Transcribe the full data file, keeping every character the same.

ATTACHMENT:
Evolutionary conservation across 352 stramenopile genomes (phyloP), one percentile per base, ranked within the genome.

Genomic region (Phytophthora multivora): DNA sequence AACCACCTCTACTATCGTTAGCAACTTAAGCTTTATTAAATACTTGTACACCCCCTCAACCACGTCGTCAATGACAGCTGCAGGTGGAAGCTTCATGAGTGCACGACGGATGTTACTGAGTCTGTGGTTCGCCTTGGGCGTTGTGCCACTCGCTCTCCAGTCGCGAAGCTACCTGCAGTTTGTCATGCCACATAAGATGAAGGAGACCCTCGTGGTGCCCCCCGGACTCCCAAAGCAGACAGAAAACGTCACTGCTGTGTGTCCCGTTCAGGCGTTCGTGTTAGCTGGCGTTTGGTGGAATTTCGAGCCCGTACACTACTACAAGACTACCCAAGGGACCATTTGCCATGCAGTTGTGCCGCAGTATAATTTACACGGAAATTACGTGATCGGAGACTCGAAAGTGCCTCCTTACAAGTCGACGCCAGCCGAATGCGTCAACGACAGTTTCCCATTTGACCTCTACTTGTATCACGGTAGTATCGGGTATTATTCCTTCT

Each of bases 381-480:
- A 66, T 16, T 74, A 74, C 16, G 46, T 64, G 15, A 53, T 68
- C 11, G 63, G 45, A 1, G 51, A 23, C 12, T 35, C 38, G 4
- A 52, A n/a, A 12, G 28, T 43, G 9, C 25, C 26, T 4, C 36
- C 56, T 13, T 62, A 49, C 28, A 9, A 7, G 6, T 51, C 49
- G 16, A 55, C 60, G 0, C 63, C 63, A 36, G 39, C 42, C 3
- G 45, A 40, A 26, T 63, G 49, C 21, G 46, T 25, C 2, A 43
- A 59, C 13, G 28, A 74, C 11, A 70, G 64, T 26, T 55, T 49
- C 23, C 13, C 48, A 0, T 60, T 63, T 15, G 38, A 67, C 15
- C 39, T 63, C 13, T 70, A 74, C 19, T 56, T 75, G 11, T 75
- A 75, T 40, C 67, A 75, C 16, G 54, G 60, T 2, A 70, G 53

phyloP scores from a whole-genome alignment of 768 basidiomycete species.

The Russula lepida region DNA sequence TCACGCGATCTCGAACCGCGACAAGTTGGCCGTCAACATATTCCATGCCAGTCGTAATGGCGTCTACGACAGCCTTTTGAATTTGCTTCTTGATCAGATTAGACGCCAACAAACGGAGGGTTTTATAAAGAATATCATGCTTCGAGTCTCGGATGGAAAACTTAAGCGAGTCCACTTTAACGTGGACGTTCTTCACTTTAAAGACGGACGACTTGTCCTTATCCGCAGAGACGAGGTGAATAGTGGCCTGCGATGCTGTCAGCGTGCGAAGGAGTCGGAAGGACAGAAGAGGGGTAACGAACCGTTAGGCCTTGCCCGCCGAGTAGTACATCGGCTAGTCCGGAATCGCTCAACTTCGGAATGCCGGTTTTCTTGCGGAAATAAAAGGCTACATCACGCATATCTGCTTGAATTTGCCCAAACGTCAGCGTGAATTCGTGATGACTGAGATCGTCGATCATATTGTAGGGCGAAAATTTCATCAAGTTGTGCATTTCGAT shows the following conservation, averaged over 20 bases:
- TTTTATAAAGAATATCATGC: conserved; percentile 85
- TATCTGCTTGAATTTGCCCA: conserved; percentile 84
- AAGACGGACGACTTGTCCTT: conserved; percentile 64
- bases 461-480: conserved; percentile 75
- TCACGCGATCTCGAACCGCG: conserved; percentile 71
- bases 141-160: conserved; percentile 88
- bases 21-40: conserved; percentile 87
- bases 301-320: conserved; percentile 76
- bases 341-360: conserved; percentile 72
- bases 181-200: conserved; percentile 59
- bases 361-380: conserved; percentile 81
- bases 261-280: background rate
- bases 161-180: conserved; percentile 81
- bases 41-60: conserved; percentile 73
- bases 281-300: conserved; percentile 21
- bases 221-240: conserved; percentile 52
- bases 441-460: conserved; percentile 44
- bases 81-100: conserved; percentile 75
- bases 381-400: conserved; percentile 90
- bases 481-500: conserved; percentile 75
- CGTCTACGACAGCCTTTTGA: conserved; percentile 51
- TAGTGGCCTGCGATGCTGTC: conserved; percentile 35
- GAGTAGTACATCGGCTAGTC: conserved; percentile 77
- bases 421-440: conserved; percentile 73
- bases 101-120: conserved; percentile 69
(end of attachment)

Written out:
Evolutionary conservation across 352 stramenopile genomes (phyloP), one percentile per base, ranked within the genome.

Genomic region (Phytophthora multivora): DNA sequence AACCACCTCTACTATCGTTAGCAACTTAAGCTTTATTAAATACTTGTACACCCCCTCAACCACGTCGTCAATGACAGCTGCAGGTGGAAGCTTCATGAGTGCACGACGGATGTTACTGAGTCTGTGGTTCGCCTTGGGCGTTGTGCCACTCGCTCTCCAGTCGCGAAGCTACCTGCAGTTTGTCATGCCACATAAGATGAAGGAGACCCTCGTGGTGCCCCCCGGACTCCCAAAGCAGACAGAAAACGTCACTGCTGTGTGTCCCGTTCAGGCGTTCGTGTTAGCTGGCGTTTGGTGGAATTTCGAGCCCGTACACTACTACAAGACTACCCAAGGGACCATTTGCCATGCAGTTGTGCCGCAGTATAATTTACACGGAAATTACGTGATCGGAGACTCGAAAGTGCCTCCTTACAAGTCGACGCCAGCCGAATGCGTCAACGACAGTTTCCCATTTGACCTCTACTTGTATCACGGTAGTATCGGGTATTATTCCTTCT

Each of bases 381-480:
- A 66, T 16, T 74, A 74, C 16, G 46, T 64, G 15, A 53, T 68
- C 11, G 63, G 45, A 1, G 51, A 23, C 12, T 35, C 38, G 4
- A 52, A n/a, A 12, G 28, T 43, G 9, C 25, C 26, T 4, C 36
- C 56, T 13, T 62, A 49, C 28, A 9, A 7, G 6, T 51, C 49
- G 16, A 55, C 60, G 0, C 63, C 63, A 36, G 39, C 42, C 3
- G 45, A 40, A 26, T 63, G 49, C 21, G 46, T 25, C 2, A 43
- A 59, C 13, G 28, A 74, C 11, A 70, G 64, T 26, T 55, T 49
- C 23, C 13, C 48, A 0, T 60, T 63, T 15, G 38, A 67, C 15
- C 39, T 63, C 13, T 70, A 74, C 19, T 56, T 75, G 11, T 75
- A 75, T 40, C 67, A 75, C 16, G 54, G 60, T 2, A 70, G 53

phyloP scores from a whole-genome alignment of 768 basidiomycete species.

The Russula lepida region DNA sequence TCACGCGATCTCGAACCGCGACAAGTTGGCCGTCAACATATTCCATGCCAGTCGTAATGGCGTCTACGACAGCCTTTTGAATTTGCTTCTTGATCAGATTAGACGCCAACAAACGGAGGGTTTTATAAAGAATATCATGCTTCGAGTCTCGGATGGAAAACTTAAGCGAGTCCACTTTAACGTGGACGTTCTTCACTTTAAAGACGGACGACTTGTCCTTATCCGCAGAGACGAGGTGAATAGTGGCCTGCGATGCTGTCAGCGTGCGAAGGAGTCGGAAGGACAGAAGAGGGGTAACGAACCGTTAGGCCTTGCCCGCCGAGTAGTACATCGGCTAGTCCGGAATCGCTCAACTTCGGAATGCCGGTTTTCTTGCGGAAATAAAAGGCTACATCACGCATATCTGCTTGAATTTGCCCAAACGTCAGCGTGAATTCGTGATGACTGAGATCGTCGATCATATTGTAGGGCGAAAATTTCATCAAGTTGTGCATTTCGAT shows the following conservation, averaged over 20 bases:
- TTTTATAAAGAATATCATGC: conserved; percentile 85
- TATCTGCTTGAATTTGCCCA: conserved; percentile 84
- AAGACGGACGACTTGTCCTT: conserved; percentile 64
- bases 461-480: conserved; percentile 75
- TCACGCGATCTCGAACCGCG: conserved; percentile 71
- bases 141-160: conserved; percentile 88
- bases 21-40: conserved; percentile 87
- bases 301-320: conserved; percentile 76
- bases 341-360: conserved; percentile 72
- bases 181-200: conserved; percentile 59
- bases 361-380: conserved; percentile 81
- bases 261-280: background rate
- bases 161-180: conserved; percentile 81
- bases 41-60: conserved; percentile 73
- bases 281-300: conserved; percentile 21
- bases 221-240: conserved; percentile 52
- bases 441-460: conserved; percentile 44
- bases 81-100: conserved; percentile 75
- bases 381-400: conserved; percentile 90
- bases 481-500: conserved; percentile 75
- CGTCTACGACAGCCTTTTGA: conserved; percentile 51
- TAGTGGCCTGCGATGCTGTC: conserved; percentile 35
- GAGTAGTACATCGGCTAGTC: conserved; percentile 77
- bases 421-440: conserved; percentile 73
- bases 101-120: conserved; percentile 69